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Iceland‘s Prime Minister KatrÍn Jakobsdóttir announced this week that the country would begin allowing tourists to enter as soon as June 15. Free Covid-19 tests will be provided upon entry.
Skift was curious about the practicalities of this and how visitors will be made to feel safe and welcomed. We reached to the tourism board with some questions. Here is an edited version of our conversation with Sigríður Dögg Guðmundsdóttir, head of Visit Iceland.
Skift: Iceland is I believe one of the first nations to come up with an organized plan to reopen tourism to the world since the pandemic. How did the government decide it was ready to do that?
Guðmundsdóttir: Iceland enacted a policy of high testing volumes and contact tracing to minimize the spread of the virus, accompanied by extensive self-quarantine measures. It was one of the very few countries that started testing in January before a single case was found, and a science-led proactive response has allowed the country to contain the spread through strong processes, high testing capacity, a dedicated track-and-trace app and specialist team. As a result of this response, in May so far only four new cases of coronavirus have been identified in the country.
The government has therefore been able to begin easing social distancing measures for Icelanders and as of May 4, many restrictions have been lessened, and is now also in a position to enact a new border process that will allow tourists to return.
Skift: How involved was the tourism board in creating those plans with the government, and how will you help carry them out?
Guðmundsdóttir: The Icelandic government has based all Covid response on what health authorities advise and the same applies for these plans for lifting travel restrictions.
Skift: Will there be any cap on how many visitors can come? And will any countries be excluded?
Guðmundsdóttir: There are no plans at this stage for a cap on visitors’ numbers. All international arrivals will be subject to the same requirements and are likely to be given a choice between a two-week quarantine and a test on arrival. Those who opt for testing will likely be required to install a tracing app. The app has been developed following the strictest privacy standards, with location data stored locally on the user’s device unless released for tracing purposes in case of an infection.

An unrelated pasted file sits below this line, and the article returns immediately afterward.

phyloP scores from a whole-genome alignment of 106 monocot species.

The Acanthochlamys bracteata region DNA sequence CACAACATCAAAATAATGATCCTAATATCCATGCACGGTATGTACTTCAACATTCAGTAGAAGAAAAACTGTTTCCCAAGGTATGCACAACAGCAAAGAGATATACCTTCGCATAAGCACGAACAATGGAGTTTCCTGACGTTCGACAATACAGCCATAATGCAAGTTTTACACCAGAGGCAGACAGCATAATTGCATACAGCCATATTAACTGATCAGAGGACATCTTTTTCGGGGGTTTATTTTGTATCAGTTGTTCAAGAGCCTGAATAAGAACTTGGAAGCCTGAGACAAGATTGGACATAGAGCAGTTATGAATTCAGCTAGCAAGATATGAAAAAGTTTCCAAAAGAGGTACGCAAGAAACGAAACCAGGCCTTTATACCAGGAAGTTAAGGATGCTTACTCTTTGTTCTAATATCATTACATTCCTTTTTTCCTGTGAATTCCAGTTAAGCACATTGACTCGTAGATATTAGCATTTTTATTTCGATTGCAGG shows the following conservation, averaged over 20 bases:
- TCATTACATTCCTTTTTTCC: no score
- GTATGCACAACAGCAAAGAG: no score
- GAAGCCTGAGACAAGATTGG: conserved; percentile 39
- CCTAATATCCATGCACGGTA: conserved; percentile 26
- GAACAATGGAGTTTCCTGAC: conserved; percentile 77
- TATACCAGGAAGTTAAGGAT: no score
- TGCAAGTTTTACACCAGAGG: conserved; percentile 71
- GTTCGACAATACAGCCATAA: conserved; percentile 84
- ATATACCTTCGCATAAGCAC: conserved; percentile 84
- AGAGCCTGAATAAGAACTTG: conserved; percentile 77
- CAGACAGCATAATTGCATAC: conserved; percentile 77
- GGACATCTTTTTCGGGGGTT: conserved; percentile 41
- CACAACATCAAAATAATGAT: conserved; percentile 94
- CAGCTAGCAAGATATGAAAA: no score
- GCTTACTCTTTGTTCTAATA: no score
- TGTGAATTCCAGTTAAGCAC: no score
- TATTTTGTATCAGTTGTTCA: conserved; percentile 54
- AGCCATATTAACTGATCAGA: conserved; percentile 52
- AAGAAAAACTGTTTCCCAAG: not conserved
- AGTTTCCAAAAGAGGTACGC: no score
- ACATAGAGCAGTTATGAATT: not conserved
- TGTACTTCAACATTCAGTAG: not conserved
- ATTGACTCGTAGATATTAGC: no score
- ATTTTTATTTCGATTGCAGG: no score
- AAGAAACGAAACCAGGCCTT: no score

Skift: Do you have indication that there is considerable demand from people who are keen to visit Iceland right now?
Guðmundsdóttir: We have seen growing interest towards Iceland on social media and in travel search engines in the past four weeks. There might be a combination of factors driving that trend but it is likely that the success of Iceland dealing with the Covid-19 epidemic and the news of Iceland opening its borders in June are key reasons behind this rising interest. Another key reason could be how the destination meets the needs of travelers in a “Post-Covid-19” world. Iceland has established itself as a well-known destination in recent years and maintained a very high NPS score with travelers. Being an island of 103,000 square kilometers (the same size as Kentucky) but only 360,000 people, it is very easy to escape crowds, rejuvenate and enjoy nature.
Skift: Will your marketing efforts be focused on educating visitors on these requirements before they arrive?
Guðmundsdóttir: We are concerned for the safety of our visitors and making sure we can meet their expectations as a destination in this post-Covid-19 world. This will be reflected in our marketing efforts along with our ongoing message about responsible travel.
Skift: Beyond the changes to the arrival experience (testing or quarantine), how will the trip experience be changed? Will there be a reorganization of, for example, Airbnbs, attractions, hot springs, hotels etc.
Guðmundsdóttir: Iceland’s nature is our biggest attraction, and luckily, there is plenty of it to go around. We expect that visitors will be able to move quite freely and without extensive restrictions when traveling responsibly around the country. Obviously, we still have certain restrictions in place to ensure safety where you may expect larger crowds and in certain service areas. How fast these restrictions will be lifted may depend on how effectively spread of the virus can be contained, both here in Iceland, as well as in our main markets moving forward.
Skift: How are you gearing up for the medical safety of tourists. In other words, what happens if a visitor gets sick?
Guðmundsdóttir: All visitors to Iceland will be either tested or quarantined upon arrival to prevent transmission of Covid-19. Those testing positive will need to self-isolate and will receive remote care, as is the standard procedure with Icelanders. Throughout the pandemic, infected individuals have been closely monitored through remote care, and when necessary, have received early medical intervention. This has been key in limiting the number of more serious infections, and consequently the number of hospitalizations.
Skift: Do you anticipate there will be any changes to pricing?
Guðmundsdóttir: We expect prices to develop in accordance with demand as they would under normal conditions but it is difficult to gauge how fast travel will rise as the world moves beyond extensive close-downs and restrictions.
UPDATED: This post was updated to include Sigríður Dögg Guðmundsdóttir’s full name and title.